Students work on energy savings solution for school
MOUNT JACKSON – A group of Massanutten Regional Governor’s School students in Mount Jackson spent the past school year researching the viability of installing solar panels outside the school, located at Triplett Tech, to create energy savings.
Susan Fream, governor’s school director, said all students are required to engage in a year-long research project.
“There is a great deal of flexibility regarding these projects to enable students to choose a topic in which they are interested,” she said. “Some do their research at our facility, but others are involved in research projects at James Madison University or have mentors who are professionals in the field they are studying.”
Massanutten Regional Governor’s School juniors Duncan Schroeder, of Quicksburg, William Lam, 17, of Woodstock,; Tyler Patton, 17, of Conicville and Ethan Reintz, of Woodstock, with help from Russell Kohrs, environmental science teacher at Massanutten Regional Governor’s School, and Ed Kelly, principal of Shenandoah Energy Services LLC, were involved in the solar panels project.
Duncan, 17, said their goal is to install solar panels on the school’s front lawn, facing 28 degrees south.
“We are looking to reduce the amount of money we are spending here at the school on energy, particularly lighting,” he said.
William, 17, added that the total lighting accounts for about 21 to 22 percent of the total energy bill for the building. .
By installing solar panels, “we’d be cutting 20 percent out of the total energy bill, which would be around $10,000 each year,” he said. “But also, we’re not just trying to reduce the money. We’re also trying to set an example for other schools across Virginia by showing how you can go environmental with solar panels and other renewable energy sources.”
The group also sees this project as a way to not only cut costs and become more environmentally friendly but as a way to bring the students of the governor’s school and Triplett Tech together.
William said, “It can benefit both the environment and the students by offering an educational experience for both the governor’s school students, looking at the science behind solar panels and other renewable energy, but also for the electricity students, for example, and how they can be a part of the project and help set up the actual solar panels and learn how they produce energy for the school.”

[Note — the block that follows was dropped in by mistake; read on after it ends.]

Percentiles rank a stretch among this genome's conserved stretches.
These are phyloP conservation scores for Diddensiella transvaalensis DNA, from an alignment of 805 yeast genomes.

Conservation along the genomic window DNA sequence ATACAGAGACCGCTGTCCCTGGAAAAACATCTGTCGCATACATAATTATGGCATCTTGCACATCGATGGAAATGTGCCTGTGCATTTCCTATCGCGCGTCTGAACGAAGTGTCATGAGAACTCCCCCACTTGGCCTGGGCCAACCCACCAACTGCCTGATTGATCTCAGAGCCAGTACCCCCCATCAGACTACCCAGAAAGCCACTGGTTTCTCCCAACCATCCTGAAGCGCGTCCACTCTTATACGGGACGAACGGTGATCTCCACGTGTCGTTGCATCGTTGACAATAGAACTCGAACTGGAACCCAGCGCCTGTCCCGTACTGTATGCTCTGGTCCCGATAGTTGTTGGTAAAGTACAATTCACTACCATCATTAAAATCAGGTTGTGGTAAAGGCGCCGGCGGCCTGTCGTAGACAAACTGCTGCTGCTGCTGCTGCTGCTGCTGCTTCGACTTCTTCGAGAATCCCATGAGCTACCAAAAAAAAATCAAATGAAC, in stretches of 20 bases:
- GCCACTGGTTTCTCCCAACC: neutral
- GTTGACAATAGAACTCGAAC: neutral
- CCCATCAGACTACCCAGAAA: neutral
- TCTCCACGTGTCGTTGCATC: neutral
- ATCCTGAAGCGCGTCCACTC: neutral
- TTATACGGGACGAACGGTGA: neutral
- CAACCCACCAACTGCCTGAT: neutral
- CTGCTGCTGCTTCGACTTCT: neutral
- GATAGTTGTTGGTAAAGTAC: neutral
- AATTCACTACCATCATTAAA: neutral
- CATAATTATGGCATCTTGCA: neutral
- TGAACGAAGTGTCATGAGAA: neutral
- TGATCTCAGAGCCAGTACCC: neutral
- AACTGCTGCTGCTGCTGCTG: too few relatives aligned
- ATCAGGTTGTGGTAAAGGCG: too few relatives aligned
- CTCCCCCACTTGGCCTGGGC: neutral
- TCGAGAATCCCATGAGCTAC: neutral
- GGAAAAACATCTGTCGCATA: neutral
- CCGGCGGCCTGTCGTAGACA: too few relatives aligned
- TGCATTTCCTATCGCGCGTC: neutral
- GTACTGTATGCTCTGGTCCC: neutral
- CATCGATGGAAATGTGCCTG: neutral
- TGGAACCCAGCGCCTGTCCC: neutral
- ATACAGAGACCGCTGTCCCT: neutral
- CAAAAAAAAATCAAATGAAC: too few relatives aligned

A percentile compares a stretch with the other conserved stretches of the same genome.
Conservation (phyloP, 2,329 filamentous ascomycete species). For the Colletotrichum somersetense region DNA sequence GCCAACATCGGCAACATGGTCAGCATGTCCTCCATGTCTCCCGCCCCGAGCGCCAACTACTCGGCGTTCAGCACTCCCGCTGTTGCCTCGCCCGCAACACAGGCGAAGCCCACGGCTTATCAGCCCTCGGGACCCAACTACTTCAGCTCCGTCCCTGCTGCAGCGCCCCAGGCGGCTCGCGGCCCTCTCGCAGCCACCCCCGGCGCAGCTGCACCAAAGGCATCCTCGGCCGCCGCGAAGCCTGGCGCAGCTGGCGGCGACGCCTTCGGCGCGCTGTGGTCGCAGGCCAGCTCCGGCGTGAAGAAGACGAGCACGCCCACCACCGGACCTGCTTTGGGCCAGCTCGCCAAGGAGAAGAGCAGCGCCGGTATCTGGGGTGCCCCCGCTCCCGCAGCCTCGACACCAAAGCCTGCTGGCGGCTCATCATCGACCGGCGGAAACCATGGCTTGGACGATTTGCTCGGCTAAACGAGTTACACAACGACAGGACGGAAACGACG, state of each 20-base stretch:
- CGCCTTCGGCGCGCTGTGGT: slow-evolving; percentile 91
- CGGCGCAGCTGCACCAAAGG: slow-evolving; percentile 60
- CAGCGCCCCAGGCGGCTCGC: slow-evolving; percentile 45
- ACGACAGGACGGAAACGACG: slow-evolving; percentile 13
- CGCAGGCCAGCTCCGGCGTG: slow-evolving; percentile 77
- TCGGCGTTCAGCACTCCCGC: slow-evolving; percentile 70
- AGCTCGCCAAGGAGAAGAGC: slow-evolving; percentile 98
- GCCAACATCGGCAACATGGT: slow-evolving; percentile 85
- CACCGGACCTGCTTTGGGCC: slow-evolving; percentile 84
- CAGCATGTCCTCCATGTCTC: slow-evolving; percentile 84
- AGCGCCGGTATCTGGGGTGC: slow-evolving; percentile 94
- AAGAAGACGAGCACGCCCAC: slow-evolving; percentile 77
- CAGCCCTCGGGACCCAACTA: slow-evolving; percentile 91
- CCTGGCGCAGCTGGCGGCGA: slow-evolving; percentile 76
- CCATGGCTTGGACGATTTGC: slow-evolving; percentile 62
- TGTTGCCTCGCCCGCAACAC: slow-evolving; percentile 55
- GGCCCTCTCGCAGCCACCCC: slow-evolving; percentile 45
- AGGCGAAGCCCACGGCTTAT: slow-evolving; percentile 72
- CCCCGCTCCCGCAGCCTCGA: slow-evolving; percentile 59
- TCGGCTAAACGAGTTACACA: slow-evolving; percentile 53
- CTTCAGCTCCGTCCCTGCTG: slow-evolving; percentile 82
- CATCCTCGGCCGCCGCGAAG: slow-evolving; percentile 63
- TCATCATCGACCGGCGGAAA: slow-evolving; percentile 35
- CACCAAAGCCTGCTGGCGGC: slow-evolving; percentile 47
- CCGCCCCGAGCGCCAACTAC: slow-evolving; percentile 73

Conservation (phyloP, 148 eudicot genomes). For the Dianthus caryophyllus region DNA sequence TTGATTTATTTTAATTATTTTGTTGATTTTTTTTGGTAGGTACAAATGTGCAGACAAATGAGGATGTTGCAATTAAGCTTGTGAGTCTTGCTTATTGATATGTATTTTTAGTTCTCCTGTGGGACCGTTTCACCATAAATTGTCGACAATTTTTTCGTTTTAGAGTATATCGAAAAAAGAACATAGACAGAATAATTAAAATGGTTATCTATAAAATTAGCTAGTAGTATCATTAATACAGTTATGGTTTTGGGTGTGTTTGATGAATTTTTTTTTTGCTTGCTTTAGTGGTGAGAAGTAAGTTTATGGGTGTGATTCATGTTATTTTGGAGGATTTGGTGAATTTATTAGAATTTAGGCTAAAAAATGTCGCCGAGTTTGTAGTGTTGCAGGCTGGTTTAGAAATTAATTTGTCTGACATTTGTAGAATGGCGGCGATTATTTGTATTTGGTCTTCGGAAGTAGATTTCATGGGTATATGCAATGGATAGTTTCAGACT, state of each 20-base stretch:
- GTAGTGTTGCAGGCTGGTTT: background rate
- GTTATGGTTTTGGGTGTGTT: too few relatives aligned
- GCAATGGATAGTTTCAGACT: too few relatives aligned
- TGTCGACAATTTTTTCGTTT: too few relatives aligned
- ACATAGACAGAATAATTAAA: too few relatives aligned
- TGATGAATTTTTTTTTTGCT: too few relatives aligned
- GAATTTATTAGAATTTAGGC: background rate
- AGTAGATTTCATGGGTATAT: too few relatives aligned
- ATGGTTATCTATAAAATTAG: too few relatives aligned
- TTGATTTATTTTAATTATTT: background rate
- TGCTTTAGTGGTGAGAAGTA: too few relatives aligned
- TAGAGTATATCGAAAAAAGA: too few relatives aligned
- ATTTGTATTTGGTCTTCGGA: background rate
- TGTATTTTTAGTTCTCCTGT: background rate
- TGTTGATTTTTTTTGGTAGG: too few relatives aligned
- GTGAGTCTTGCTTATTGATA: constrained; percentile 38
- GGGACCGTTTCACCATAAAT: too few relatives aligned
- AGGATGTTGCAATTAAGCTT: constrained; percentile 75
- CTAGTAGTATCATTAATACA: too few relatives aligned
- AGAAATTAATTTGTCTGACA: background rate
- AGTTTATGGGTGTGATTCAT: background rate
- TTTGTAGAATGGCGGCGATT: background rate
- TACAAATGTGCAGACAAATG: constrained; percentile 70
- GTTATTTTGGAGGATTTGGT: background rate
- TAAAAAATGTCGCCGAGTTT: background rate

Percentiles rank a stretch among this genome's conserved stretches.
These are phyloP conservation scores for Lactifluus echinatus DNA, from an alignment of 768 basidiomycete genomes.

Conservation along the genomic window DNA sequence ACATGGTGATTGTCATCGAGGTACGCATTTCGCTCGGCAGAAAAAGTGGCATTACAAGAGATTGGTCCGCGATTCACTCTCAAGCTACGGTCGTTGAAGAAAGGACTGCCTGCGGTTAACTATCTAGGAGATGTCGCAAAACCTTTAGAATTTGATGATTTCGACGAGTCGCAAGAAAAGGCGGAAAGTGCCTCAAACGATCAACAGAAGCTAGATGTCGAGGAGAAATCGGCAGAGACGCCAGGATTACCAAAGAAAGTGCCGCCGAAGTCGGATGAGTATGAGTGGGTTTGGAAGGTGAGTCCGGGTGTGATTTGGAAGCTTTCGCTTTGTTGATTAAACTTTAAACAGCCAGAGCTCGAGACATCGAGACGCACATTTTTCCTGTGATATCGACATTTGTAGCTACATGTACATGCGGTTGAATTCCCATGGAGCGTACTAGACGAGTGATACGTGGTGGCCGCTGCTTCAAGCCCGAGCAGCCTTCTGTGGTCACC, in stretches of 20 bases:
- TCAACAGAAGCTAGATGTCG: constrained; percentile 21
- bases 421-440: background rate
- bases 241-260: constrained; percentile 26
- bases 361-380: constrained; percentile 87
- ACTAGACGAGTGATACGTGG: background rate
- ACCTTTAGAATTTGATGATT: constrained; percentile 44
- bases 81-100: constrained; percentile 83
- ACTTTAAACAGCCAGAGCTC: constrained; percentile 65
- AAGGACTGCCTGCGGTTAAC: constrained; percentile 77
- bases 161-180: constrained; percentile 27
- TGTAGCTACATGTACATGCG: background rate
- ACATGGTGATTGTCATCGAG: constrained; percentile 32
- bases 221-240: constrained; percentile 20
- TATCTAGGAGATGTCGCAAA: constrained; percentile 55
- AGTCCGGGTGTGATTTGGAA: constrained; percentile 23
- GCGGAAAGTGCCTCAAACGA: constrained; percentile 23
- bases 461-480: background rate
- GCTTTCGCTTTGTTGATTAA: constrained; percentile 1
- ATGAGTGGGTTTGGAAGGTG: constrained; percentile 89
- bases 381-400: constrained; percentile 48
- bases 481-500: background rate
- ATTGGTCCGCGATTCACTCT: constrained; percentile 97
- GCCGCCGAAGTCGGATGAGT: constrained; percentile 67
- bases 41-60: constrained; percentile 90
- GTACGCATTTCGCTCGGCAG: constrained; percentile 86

Duncan added that lifestyle changes can also reduce energy costs, such as turning lights off when leaving the room, unplugging cords from outlets and opening blinds to let natural light into the classrooms.
William added that around 120 panels would be placed outside the school with a 30- to 40-kilowatt system.
The projected cost is between $90,000 and $120,000. To fund this endeavor, they are looking at various grants to apply to, including a Dominion Power grant that would provide around $40,000.
Kohrs added the school isn’t looking for public funding. They are pursing grants and private investors, who can take advantage of the 30 percent tax credit, as ways to fund the project. The group will create a funding proposal over the summer to present to the School Board.
He added that the long-term savings would be beneficial to the school and the school division as a whole.
William said that the money saved by installing the panels could be used for purchasing educational tools and implementing more programming.
Tyler, 17, said this project taught him project management and how to stick to a schedule to get the project completed on time.
William said he learned how to cooperatively work in groups and how each member needs to be reliable to make this project a reality.
“We aren’t just working for us,” he said. “We are working for the entire county and all the kids that will come through the school system sooner or later.”
Ethan, 17, said he contributed a lot to the technical support aspect of the project — he wants to pursue a career in cyber security after graduation. He created the spreadsheets and helped with the formatting of the presentation presented at the last School Board meeting.
Contact staff writer Kaley Toy at 540-465-5137 ext. 176, or email@example.com
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